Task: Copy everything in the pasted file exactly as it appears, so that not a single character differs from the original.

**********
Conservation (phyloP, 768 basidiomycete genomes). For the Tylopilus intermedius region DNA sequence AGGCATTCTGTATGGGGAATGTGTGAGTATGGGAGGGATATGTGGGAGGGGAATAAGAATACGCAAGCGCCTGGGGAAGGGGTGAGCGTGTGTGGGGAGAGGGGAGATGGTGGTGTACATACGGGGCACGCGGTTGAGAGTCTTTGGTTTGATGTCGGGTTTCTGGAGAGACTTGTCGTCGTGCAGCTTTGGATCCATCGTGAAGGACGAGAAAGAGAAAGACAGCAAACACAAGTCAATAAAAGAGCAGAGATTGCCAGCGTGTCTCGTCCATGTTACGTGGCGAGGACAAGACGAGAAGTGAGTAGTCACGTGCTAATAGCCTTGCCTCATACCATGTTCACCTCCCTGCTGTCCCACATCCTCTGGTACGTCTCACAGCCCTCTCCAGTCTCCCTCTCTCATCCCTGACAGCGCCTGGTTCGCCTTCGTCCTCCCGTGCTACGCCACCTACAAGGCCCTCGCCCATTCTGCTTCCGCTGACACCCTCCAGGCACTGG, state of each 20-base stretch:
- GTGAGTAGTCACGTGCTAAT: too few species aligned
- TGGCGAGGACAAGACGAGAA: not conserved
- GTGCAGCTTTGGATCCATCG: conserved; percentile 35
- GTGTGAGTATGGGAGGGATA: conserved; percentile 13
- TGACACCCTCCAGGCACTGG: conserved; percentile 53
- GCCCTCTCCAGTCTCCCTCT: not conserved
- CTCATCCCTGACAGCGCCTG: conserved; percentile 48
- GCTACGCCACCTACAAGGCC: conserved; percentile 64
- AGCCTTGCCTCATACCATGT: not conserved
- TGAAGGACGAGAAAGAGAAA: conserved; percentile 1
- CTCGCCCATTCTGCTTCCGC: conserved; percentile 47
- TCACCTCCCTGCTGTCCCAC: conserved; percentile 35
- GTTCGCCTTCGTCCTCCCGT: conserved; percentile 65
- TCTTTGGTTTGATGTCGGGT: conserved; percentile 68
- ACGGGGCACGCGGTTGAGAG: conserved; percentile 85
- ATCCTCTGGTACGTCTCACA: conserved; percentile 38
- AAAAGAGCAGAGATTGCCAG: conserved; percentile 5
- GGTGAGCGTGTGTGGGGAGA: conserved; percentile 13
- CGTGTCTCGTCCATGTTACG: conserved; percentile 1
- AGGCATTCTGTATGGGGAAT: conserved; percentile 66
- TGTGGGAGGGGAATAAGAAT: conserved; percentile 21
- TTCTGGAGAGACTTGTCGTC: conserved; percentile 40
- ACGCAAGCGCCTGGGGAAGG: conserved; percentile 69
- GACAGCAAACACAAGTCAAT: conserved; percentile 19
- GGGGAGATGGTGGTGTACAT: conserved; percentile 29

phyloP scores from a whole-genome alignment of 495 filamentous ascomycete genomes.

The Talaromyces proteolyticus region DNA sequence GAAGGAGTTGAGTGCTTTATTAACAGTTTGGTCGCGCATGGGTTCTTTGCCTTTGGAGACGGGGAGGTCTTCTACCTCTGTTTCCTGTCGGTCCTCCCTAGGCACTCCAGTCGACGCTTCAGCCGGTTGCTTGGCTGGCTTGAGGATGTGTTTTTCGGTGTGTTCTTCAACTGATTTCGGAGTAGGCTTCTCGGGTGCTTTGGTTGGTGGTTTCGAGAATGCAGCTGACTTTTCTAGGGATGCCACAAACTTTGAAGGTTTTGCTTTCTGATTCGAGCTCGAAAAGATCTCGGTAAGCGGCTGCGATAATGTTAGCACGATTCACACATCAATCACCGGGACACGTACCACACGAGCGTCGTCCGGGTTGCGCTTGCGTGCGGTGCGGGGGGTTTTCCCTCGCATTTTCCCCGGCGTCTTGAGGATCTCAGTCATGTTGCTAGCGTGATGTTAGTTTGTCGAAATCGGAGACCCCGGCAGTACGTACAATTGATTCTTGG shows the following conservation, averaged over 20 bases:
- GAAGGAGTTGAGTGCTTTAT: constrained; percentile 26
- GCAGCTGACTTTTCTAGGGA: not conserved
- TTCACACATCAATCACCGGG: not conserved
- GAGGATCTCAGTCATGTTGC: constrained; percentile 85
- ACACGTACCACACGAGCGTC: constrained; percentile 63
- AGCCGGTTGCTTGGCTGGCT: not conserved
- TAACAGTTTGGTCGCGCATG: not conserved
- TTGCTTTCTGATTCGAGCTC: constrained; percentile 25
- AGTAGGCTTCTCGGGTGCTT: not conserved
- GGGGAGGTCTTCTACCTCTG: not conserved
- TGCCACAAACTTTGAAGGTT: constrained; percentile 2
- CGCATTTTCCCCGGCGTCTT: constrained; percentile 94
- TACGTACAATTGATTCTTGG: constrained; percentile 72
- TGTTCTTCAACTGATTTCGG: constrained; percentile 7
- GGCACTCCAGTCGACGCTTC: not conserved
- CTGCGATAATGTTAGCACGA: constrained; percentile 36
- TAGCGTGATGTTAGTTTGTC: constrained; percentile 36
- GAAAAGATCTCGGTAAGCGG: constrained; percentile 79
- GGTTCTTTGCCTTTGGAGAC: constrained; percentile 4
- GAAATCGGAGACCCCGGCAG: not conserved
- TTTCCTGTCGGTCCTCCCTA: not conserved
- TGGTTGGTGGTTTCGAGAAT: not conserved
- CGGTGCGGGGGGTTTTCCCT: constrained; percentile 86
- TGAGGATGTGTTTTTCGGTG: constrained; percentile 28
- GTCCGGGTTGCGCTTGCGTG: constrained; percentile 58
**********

Conservation (phyloP, 768 basidiomycete genomes). For the Tylopilus intermedius region DNA sequence AGGCATTCTGTATGGGGAATGTGTGAGTATGGGAGGGATATGTGGGAGGGGAATAAGAATACGCAAGCGCCTGGGGAAGGGGTGAGCGTGTGTGGGGAGAGGGGAGATGGTGGTGTACATACGGGGCACGCGGTTGAGAGTCTTTGGTTTGATGTCGGGTTTCTGGAGAGACTTGTCGTCGTGCAGCTTTGGATCCATCGTGAAGGACGAGAAAGAGAAAGACAGCAAACACAAGTCAATAAAAGAGCAGAGATTGCCAGCGTGTCTCGTCCATGTTACGTGGCGAGGACAAGACGAGAAGTGAGTAGTCACGTGCTAATAGCCTTGCCTCATACCATGTTCACCTCCCTGCTGTCCCACATCCTCTGGTACGTCTCACAGCCCTCTCCAGTCTCCCTCTCTCATCCCTGACAGCGCCTGGTTCGCCTTCGTCCTCCCGTGCTACGCCACCTACAAGGCCCTCGCCCATTCTGCTTCCGCTGACACCCTCCAGGCACTGG, state of each 20-base stretch:
- GTGAGTAGTCACGTGCTAAT: too few species aligned
- TGGCGAGGACAAGACGAGAA: not conserved
- GTGCAGCTTTGGATCCATCG: conserved; percentile 35
- GTGTGAGTATGGGAGGGATA: conserved; percentile 13
- TGACACCCTCCAGGCACTGG: conserved; percentile 53
- GCCCTCTCCAGTCTCCCTCT: not conserved
- CTCATCCCTGACAGCGCCTG: conserved; percentile 48
- GCTACGCCACCTACAAGGCC: conserved; percentile 64
- AGCCTTGCCTCATACCATGT: not conserved
- TGAAGGACGAGAAAGAGAAA: conserved; percentile 1
- CTCGCCCATTCTGCTTCCGC: conserved; percentile 47
- TCACCTCCCTGCTGTCCCAC: conserved; percentile 35
- GTTCGCCTTCGTCCTCCCGT: conserved; percentile 65
- TCTTTGGTTTGATGTCGGGT: conserved; percentile 68
- ACGGGGCACGCGGTTGAGAG: conserved; percentile 85
- ATCCTCTGGTACGTCTCACA: conserved; percentile 38
- AAAAGAGCAGAGATTGCCAG: conserved; percentile 5
- GGTGAGCGTGTGTGGGGAGA: conserved; percentile 13
- CGTGTCTCGTCCATGTTACG: conserved; percentile 1
- AGGCATTCTGTATGGGGAAT: conserved; percentile 66
- TGTGGGAGGGGAATAAGAAT: conserved; percentile 21
- TTCTGGAGAGACTTGTCGTC: conserved; percentile 40
- ACGCAAGCGCCTGGGGAAGG: conserved; percentile 69
- GACAGCAAACACAAGTCAAT: conserved; percentile 19
- GGGGAGATGGTGGTGTACAT: conserved; percentile 29

phyloP scores from a whole-genome alignment of 495 filamentous ascomycete genomes.

The Talaromyces proteolyticus region DNA sequence GAAGGAGTTGAGTGCTTTATTAACAGTTTGGTCGCGCATGGGTTCTTTGCCTTTGGAGACGGGGAGGTCTTCTACCTCTGTTTCCTGTCGGTCCTCCCTAGGCACTCCAGTCGACGCTTCAGCCGGTTGCTTGGCTGGCTTGAGGATGTGTTTTTCGGTGTGTTCTTCAACTGATTTCGGAGTAGGCTTCTCGGGTGCTTTGGTTGGTGGTTTCGAGAATGCAGCTGACTTTTCTAGGGATGCCACAAACTTTGAAGGTTTTGCTTTCTGATTCGAGCTCGAAAAGATCTCGGTAAGCGGCTGCGATAATGTTAGCACGATTCACACATCAATCACCGGGACACGTACCACACGAGCGTCGTCCGGGTTGCGCTTGCGTGCGGTGCGGGGGGTTTTCCCTCGCATTTTCCCCGGCGTCTTGAGGATCTCAGTCATGTTGCTAGCGTGATGTTAGTTTGTCGAAATCGGAGACCCCGGCAGTACGTACAATTGATTCTTGG shows the following conservation, averaged over 20 bases:
- GAAGGAGTTGAGTGCTTTAT: constrained; percentile 26
- GCAGCTGACTTTTCTAGGGA: not conserved
- TTCACACATCAATCACCGGG: not conserved
- GAGGATCTCAGTCATGTTGC: constrained; percentile 85
- ACACGTACCACACGAGCGTC: constrained; percentile 63
- AGCCGGTTGCTTGGCTGGCT: not conserved
- TAACAGTTTGGTCGCGCATG: not conserved
- TTGCTTTCTGATTCGAGCTC: constrained; percentile 25
- AGTAGGCTTCTCGGGTGCTT: not conserved
- GGGGAGGTCTTCTACCTCTG: not conserved
- TGCCACAAACTTTGAAGGTT: constrained; percentile 2
- CGCATTTTCCCCGGCGTCTT: constrained; percentile 94
- TACGTACAATTGATTCTTGG: constrained; percentile 72
- TGTTCTTCAACTGATTTCGG: constrained; percentile 7
- GGCACTCCAGTCGACGCTTC: not conserved
- CTGCGATAATGTTAGCACGA: constrained; percentile 36
- TAGCGTGATGTTAGTTTGTC: constrained; percentile 36
- GAAAAGATCTCGGTAAGCGG: constrained; percentile 79
- GGTTCTTTGCCTTTGGAGAC: constrained; percentile 4
- GAAATCGGAGACCCCGGCAG: not conserved
- TTTCCTGTCGGTCCTCCCTA: not conserved
- TGGTTGGTGGTTTCGAGAAT: not conserved
- CGGTGCGGGGGGTTTTCCCT: constrained; percentile 86
- TGAGGATGTGTTTTTCGGTG: constrained; percentile 28
- GTCCGGGTTGCGCTTGCGTG: constrained; percentile 58